Will Lack of U.S., Canada Support Impede the Eurozone Firewall?

May 5th, 2012
in Op Ed

by Elliott Morss

firewallSMALLWhen it comes to Eurozone solutions, it is interesting how different ideas take hold. The current idea is that if there is a big enough firewall, all will be well. This is the position of IMF head Lagarde and the strong Eurozone countries. So far, there is more than $1 trillion in the Euro firewall, and the IMF is trying to raise more. The US is at best luke-warm and has made no commitment. And just yesterday, Canadian Finance Minister Flaherty said “NO” firewall monies for the Eurozone.

Follow up:

So there is already $1 trillion available plus the $320 billion the IMF has already raised. How will more firewall funding end the Euro crisis? The table below provides a snapshot of the current economic situation in the Eurozone area.

Note the differences within the Euro area. Germany’s GDP is growing and it has a 5.5% unemployment rate. In the other countries listed, GDP is falling which means the unemployment rates of Spain (24.2%), Greece (19.4%) and Portugal (14.4%) will increase further.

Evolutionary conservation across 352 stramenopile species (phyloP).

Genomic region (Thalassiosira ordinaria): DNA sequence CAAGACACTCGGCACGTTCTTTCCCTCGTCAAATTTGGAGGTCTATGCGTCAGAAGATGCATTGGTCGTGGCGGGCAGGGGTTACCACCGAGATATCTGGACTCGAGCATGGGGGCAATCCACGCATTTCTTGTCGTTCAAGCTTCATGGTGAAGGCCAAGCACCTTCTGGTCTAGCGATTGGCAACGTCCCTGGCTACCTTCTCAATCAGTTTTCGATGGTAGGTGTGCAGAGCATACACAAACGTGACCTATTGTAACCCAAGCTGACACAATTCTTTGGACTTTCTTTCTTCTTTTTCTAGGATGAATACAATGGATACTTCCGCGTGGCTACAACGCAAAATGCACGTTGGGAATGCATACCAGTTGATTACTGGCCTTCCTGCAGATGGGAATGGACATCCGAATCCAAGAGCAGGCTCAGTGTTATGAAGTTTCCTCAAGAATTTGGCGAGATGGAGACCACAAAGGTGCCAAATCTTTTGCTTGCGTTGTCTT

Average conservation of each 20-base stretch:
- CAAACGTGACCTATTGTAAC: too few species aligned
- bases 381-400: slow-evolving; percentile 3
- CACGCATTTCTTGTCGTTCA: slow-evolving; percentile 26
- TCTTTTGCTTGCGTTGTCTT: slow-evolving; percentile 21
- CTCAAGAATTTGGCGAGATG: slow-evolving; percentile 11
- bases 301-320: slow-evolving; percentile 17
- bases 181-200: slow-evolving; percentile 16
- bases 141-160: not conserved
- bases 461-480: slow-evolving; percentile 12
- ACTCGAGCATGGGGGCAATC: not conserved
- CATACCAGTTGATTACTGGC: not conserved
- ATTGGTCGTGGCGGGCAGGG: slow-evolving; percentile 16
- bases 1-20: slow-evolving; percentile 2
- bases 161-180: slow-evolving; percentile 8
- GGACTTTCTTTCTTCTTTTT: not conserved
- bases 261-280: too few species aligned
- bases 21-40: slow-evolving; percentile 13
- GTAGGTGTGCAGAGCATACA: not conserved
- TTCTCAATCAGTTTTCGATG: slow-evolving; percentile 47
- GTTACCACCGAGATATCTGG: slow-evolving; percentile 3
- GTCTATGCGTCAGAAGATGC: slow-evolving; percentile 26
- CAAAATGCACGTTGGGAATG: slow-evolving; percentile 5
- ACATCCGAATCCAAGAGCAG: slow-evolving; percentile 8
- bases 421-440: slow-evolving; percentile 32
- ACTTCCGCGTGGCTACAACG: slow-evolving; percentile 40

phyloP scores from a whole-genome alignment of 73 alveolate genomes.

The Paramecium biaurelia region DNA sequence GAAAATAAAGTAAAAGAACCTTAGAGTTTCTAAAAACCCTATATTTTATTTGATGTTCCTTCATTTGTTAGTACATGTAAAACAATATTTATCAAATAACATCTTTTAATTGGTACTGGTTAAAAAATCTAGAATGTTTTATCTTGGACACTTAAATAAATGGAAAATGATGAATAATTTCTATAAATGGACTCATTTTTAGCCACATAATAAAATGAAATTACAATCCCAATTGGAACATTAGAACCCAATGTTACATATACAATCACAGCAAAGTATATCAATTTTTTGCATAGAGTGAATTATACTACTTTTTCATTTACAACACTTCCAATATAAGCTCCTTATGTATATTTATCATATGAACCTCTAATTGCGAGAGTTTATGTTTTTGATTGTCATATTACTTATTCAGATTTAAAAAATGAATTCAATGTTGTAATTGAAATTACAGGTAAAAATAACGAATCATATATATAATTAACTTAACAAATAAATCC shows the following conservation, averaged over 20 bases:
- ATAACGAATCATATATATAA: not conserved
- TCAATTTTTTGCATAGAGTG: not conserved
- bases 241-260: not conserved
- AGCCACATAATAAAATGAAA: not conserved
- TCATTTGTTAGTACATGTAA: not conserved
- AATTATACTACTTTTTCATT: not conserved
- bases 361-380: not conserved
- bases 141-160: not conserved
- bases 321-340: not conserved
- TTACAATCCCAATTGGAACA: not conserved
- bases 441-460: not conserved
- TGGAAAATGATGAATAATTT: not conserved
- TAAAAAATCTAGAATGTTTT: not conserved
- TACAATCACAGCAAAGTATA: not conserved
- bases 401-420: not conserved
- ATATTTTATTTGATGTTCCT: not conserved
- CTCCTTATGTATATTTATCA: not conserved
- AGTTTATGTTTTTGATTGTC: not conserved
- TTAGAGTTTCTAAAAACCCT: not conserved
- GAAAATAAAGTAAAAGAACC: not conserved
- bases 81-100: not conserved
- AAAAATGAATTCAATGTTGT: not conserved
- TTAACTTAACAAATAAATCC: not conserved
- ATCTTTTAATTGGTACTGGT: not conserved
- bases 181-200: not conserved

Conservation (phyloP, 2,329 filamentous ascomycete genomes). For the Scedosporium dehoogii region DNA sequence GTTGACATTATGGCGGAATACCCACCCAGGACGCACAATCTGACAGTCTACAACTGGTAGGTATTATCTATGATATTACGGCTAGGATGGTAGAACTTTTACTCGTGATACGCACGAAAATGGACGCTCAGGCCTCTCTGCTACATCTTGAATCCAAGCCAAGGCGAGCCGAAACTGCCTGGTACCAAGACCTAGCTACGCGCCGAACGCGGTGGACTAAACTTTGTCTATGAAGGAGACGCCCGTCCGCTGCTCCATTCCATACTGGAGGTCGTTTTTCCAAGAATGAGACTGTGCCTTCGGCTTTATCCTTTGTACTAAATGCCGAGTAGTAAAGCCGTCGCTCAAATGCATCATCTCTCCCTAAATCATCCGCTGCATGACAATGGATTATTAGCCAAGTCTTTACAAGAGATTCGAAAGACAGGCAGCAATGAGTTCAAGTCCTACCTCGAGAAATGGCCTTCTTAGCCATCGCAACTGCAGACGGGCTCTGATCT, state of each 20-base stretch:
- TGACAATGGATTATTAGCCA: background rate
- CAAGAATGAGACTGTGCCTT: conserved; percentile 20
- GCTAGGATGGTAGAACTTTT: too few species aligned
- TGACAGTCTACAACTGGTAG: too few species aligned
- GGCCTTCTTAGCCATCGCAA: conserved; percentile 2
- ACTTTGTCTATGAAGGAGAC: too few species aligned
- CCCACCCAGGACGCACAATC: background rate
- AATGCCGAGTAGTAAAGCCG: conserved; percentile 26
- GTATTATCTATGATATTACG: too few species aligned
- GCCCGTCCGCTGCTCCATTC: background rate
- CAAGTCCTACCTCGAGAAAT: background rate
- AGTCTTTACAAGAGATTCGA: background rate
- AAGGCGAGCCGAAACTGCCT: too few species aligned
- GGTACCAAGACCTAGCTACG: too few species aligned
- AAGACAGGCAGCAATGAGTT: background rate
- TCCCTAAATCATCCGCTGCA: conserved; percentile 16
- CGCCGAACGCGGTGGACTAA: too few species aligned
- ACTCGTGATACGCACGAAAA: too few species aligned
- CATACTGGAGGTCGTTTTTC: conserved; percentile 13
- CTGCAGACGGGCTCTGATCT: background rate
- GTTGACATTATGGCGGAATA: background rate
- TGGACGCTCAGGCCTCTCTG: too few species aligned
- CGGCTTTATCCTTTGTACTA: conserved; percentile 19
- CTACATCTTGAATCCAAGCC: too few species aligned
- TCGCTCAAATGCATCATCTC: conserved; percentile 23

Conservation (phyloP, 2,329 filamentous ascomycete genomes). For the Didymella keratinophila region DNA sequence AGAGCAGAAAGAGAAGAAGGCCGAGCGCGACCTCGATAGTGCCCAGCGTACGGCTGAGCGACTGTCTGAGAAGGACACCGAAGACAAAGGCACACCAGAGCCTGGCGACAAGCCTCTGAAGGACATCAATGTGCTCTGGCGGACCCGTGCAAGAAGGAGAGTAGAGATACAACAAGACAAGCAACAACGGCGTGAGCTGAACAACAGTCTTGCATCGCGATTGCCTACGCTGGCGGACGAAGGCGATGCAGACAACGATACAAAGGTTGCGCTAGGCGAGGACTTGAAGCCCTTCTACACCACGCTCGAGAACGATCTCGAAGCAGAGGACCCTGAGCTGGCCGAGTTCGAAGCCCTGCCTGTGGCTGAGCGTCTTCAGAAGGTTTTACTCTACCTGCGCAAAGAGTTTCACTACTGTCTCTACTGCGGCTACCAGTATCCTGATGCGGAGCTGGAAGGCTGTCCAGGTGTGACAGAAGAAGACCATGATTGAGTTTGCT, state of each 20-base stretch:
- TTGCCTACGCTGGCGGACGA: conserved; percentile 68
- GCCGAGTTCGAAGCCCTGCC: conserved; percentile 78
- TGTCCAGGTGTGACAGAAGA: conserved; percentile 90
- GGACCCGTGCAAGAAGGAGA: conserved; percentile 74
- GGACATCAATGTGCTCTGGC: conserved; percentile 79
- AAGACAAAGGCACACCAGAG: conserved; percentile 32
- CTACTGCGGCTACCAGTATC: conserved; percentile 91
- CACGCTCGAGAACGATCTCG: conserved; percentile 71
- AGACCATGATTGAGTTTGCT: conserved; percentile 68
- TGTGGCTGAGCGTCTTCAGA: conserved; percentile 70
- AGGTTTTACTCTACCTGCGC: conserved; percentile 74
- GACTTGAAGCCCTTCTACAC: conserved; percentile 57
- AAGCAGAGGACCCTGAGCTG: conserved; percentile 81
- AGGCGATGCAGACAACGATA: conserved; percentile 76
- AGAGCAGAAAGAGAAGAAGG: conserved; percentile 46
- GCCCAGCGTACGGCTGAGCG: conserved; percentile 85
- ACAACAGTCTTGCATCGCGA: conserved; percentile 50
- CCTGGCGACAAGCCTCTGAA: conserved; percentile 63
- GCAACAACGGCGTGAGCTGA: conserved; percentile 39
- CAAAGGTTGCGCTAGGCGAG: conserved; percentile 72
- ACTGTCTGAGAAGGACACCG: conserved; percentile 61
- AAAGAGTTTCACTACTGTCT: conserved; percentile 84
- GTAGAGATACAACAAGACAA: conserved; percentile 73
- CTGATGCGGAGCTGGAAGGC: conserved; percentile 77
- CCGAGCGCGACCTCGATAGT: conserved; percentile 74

elliott-2012-5-5-table
Source: IMF

Spain and Greece have huge deficits. Greece and Italy have large government debts. And while Germany is running a current account surplus of 5.2%, the other countries are running large deficits.

Back to the firewall. How exactly will this firewall help eliminate these imbalances? And this in an area that must have the same monetary and fiscal policy for all its countries? It won’t. All the firewall can do is protect the banks.

As I have suggested earlier, these imbalances can only be eliminated if the Euro area is broken up and the countries go back to their own currencies.

 

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About the Author


elliott-morss-photo1Elliott Morss has a broad background in international finance and economics. He holds a Ph.D.in Political Economy from The Johns Hopkins University and has taught at the University of Michigan, Harvard, Boston University, Brandeis and the University of Palermo in Buenos Aires. During his career he worked in the Fiscal Affairs Department at the IMF with assignments in more than 45 countries. In addition, Elliott was a principle in a firm that became the largest contractor to USAID (United States Agency for International Development) and co-founded (and was president) of the Asia-Pacific Group with investments in Cambodia, China and Myanmar. He has co-authored seven books and published more than 50 professional journal articles. Elliott writes at his blog Morss Global Finance
















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